4 min read

Meet (And Squeal Over) The Sea Otter's Forgotten, Adorable Little Cousin

Sea otters get a lot of love - and rightfully so. They are amazing, quirky, adorable and wickedly intelligent little marine mammals. It's no wonder they cast such a large shadow, but it would be a shame to overlook their smaller, freshwater-dwelling relatives: river otters.

River otters are fun-sized otters.

(Wikimedia Commons)

River otters weigh only a dainty 20 to 28 pounds (much smaller than their 80-pound sea cousins). They sport an extra fat layer for warmth - making them tinier, pudgier, beard-ier (and arguably cuter) versions of sea otters.

They give birth to multiple pups. Which means multiple cuteness!

(Stolz, Gary M, U.S. Fish and Wildlife Service)

What's more heart-melting than a baby otter? Four baby otters! Unlike sea otters, who give birth to one pup at a time, river otters are known to birth as many as four pups at a time. It's a miracle that their underground dens can contain so much cuteness.

Mother river otters exercise their own version of tough love.

(Flickr User: sabertasche2)

To teach pups how to swim, mother river otters simply push them into the water and supervise their struggle. Despite being natural swimmers, pups are born on land, necessitating an adorable "sink-or-swim" moment as part of their coming of age.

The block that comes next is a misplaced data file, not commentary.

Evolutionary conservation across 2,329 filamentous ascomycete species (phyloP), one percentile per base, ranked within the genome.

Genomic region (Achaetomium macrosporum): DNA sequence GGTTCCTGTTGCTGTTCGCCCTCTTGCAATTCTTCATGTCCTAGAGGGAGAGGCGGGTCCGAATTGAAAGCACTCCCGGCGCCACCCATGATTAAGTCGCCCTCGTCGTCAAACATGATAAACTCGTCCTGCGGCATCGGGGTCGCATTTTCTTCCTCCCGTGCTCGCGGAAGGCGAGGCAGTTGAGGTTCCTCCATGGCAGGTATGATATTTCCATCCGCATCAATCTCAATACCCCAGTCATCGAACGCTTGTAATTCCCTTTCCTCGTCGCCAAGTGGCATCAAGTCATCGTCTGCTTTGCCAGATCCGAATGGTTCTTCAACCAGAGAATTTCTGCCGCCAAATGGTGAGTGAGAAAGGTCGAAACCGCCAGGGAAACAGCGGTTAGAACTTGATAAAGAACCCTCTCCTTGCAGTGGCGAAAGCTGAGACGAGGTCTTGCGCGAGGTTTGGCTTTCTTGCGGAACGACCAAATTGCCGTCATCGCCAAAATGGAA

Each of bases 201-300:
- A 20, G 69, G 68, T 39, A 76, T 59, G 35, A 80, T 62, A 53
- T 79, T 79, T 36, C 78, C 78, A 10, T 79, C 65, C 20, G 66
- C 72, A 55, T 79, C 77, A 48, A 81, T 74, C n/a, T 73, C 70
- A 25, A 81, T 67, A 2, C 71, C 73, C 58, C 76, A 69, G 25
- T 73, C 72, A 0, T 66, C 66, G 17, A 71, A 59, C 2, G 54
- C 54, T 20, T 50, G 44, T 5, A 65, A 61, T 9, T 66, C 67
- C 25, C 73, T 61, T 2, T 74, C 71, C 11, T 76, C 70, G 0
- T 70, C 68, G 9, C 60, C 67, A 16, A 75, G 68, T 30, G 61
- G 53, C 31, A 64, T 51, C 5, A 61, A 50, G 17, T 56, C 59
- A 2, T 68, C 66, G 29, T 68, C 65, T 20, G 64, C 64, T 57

They are just as playful as their party animal cousins, sea otters.

(Flickr user: lutramania)

It isn't an uncommon sight to find a family of river otters playing on land. They're known for using snow-covered or muddy hills as makeshift slides (preferably ending in the water, of course).

They're really fast (and sort of awkward) runners.

(Wikimedia Commons)

With smaller, rounder paws than the wide-webbed, flipper-like hands of their saltwater cousins, river otters are much more agile on land. They can even outrun humans over a short distance. Despite their speed, a sprinting river otter remains just as endearingly awkward as expected.

They need friends!

(Martin Richard, U.S. Fish and Wildlife Service)

River otters are currently designated "least concern" by the International Union for the Conservation of Nature, as their populations have rebounded due to clean water regulations and successful habitat reintroduction programs. However, their double layer of fur makes them extremely susceptible to environmental pollution. And sadly, such strong, durable pelts also make them a target of the fur industry.

Though the IUCN doesn't foresee extinction in the river otter's immediate future, it advocates for strict regulation of the fur industry's harvesting of the species for its pelts.